On mountain routes such as Susquehanna Hill, the Erie Railroad had the problem that the 3,500 to 5,500 ton trains, each pulled by a Consolidation or Mikado locomotive in the lowlands, could only be brought over the incline with difficulty. Two helper locomotives were often necessary, although some mallets were already being used. With the support of George R. Henderson of Baldwin, a triplex locomotive was built, which had three four-axle engine groups. Only the prototype was built in 1914, christened “Matt H. Shay” after a well-known railroad employee.
The six cylinders were all of the same dimensions to give compound action with two high pressure and four low pressure cylinders. The cylinders in the middle acted as high-pressure cylinders, with the exhaust steam from the right-hand cylinder being fed into the cylinders of the front bogie and the exhaust steam from the left into the cylinders on the rear bogie. Only the exhaust from the front low-pressure cylinders went into the smokebox, while the rear operated a feedwater heater in the tender.
During operation, it was quickly noticed that the boiler was not producing enough steam to reach significant speeds. Although the grate on the following two 1916 engines was increased from 90 to 122 square feet, they too failed to produce sufficient steam. Even the large firebox with brick arch and combustion chamber could not improve this situation. As a result, the locomotives were only used as pushers, where average speeds were barely over 10 mph.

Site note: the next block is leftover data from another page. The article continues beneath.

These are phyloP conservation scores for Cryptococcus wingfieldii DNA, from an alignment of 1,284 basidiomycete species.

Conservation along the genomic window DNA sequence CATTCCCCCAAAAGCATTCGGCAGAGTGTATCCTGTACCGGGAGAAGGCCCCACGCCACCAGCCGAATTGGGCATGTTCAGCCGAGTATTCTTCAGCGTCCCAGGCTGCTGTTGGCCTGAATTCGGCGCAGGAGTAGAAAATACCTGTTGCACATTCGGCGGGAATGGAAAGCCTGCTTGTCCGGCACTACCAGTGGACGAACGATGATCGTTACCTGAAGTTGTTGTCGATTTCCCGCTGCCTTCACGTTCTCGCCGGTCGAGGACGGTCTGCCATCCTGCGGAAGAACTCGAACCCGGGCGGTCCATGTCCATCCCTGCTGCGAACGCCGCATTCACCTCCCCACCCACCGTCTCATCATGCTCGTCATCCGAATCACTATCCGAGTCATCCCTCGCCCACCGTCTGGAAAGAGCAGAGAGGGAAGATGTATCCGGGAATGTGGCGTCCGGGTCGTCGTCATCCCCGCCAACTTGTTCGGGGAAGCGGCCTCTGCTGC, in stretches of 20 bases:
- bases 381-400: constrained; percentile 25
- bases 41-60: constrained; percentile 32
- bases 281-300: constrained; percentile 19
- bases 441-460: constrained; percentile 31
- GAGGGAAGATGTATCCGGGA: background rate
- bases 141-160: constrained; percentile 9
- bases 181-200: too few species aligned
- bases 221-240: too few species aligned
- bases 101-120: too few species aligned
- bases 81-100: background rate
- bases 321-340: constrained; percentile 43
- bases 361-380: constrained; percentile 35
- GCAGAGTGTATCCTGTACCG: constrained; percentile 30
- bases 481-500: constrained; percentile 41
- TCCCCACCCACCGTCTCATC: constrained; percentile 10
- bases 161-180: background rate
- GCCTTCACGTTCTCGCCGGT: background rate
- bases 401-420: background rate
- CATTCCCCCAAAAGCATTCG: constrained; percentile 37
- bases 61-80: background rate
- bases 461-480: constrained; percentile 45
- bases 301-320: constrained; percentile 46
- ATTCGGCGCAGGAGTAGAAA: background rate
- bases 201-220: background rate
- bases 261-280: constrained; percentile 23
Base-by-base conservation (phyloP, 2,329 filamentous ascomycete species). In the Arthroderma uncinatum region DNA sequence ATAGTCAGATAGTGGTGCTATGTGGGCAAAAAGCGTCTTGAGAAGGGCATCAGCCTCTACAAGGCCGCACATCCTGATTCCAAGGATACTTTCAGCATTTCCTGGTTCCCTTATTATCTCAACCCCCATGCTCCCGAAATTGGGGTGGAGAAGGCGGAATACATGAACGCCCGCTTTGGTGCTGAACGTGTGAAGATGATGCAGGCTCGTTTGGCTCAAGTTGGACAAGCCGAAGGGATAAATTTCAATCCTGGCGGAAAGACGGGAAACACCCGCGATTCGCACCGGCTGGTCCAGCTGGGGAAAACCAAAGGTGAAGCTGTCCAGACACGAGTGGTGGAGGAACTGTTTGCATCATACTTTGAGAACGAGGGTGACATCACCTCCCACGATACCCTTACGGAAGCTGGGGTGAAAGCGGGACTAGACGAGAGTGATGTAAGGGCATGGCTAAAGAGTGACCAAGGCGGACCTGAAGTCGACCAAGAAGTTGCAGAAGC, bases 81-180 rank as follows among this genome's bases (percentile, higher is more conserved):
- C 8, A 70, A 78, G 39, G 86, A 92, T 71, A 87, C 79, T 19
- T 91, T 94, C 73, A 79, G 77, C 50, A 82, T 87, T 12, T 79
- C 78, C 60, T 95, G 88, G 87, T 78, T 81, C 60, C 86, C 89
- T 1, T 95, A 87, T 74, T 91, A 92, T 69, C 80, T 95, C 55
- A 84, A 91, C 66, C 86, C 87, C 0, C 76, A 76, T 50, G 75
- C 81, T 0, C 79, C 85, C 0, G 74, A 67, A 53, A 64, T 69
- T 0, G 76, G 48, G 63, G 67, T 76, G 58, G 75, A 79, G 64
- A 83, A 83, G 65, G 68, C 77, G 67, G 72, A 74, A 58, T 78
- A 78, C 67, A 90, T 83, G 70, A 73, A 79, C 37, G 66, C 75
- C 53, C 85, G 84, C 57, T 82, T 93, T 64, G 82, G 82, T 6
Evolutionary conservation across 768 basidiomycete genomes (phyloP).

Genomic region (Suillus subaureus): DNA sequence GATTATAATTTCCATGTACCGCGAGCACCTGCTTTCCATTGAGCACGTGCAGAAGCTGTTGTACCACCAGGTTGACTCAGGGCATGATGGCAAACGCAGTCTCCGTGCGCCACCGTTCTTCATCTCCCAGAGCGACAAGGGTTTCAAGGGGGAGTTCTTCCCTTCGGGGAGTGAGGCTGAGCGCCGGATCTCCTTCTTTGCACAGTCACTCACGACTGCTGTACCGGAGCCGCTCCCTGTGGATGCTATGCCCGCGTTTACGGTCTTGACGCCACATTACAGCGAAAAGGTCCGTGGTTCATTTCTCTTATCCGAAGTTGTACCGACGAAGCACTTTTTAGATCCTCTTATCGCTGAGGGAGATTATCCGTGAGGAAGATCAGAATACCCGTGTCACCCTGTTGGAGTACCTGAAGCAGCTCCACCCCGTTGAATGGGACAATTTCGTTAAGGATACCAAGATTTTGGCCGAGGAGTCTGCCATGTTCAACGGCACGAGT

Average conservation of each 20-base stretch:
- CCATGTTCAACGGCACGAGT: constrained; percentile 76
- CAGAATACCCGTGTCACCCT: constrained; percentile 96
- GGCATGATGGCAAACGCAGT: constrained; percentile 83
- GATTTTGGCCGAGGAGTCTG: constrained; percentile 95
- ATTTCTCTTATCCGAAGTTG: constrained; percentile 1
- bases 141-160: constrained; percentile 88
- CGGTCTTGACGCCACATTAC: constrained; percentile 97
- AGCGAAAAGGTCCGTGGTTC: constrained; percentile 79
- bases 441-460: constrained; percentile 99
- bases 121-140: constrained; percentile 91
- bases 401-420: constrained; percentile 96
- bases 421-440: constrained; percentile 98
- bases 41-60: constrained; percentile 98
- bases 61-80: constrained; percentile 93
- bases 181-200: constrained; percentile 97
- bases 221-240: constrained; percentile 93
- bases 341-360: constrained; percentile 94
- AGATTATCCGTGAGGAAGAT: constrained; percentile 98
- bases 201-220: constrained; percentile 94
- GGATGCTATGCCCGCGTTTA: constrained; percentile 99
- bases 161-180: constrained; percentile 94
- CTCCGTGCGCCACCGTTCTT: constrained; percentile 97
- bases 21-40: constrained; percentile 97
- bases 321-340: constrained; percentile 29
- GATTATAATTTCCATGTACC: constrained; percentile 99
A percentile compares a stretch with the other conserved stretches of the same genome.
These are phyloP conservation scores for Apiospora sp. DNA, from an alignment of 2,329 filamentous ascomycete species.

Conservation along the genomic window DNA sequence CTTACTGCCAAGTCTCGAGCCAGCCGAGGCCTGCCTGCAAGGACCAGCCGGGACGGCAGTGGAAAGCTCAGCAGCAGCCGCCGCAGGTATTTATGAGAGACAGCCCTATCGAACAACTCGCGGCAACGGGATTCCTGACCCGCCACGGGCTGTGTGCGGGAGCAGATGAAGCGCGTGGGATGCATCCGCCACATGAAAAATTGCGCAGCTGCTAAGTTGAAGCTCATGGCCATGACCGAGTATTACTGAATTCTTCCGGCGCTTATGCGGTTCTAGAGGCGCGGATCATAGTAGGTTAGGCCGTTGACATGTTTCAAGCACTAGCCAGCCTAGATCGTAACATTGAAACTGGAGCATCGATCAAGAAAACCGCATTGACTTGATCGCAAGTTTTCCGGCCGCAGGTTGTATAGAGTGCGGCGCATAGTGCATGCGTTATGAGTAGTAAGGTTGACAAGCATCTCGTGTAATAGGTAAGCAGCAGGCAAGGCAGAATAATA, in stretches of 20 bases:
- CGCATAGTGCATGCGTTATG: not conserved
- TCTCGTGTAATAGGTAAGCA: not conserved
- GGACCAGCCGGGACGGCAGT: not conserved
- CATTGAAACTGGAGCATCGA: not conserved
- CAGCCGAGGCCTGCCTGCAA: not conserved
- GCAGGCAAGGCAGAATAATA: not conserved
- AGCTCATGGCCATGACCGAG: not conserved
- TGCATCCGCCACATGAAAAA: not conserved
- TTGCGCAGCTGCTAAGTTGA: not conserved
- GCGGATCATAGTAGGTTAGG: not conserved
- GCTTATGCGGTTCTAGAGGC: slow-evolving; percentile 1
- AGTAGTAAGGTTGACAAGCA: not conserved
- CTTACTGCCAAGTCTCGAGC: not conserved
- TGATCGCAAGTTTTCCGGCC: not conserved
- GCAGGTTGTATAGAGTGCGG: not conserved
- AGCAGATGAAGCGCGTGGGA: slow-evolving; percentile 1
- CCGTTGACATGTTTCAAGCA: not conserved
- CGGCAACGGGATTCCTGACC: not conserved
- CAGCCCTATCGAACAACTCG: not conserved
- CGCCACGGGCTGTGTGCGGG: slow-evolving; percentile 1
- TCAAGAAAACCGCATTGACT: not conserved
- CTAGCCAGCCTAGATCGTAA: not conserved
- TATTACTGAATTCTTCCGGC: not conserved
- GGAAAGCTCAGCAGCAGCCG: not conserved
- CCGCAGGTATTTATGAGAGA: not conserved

No. 700 “Matt H. Shay” in May 1915 in Susquehanna, Pennsylvania
John B. Allen
The powered tender also proved problematic in practical use. It offered a smaller capacity than conventional tenders of the same size because the engine took up space and increased the empty mass. When the supplies were used up, the adhesive weight of the tender also dropped so much that it quickly began to slip. Since the other chassis groups were now also suddenly subject to greater loads, they quickly lost grip. Thus, their number stagnated at three and the Class XA of the Virginian remained the only other triplex locomotive that was built. A quadruple locomotive already planned by Henderson was not implemented. The three examples of the P-1 were retired in 1929, 1931 and 1933.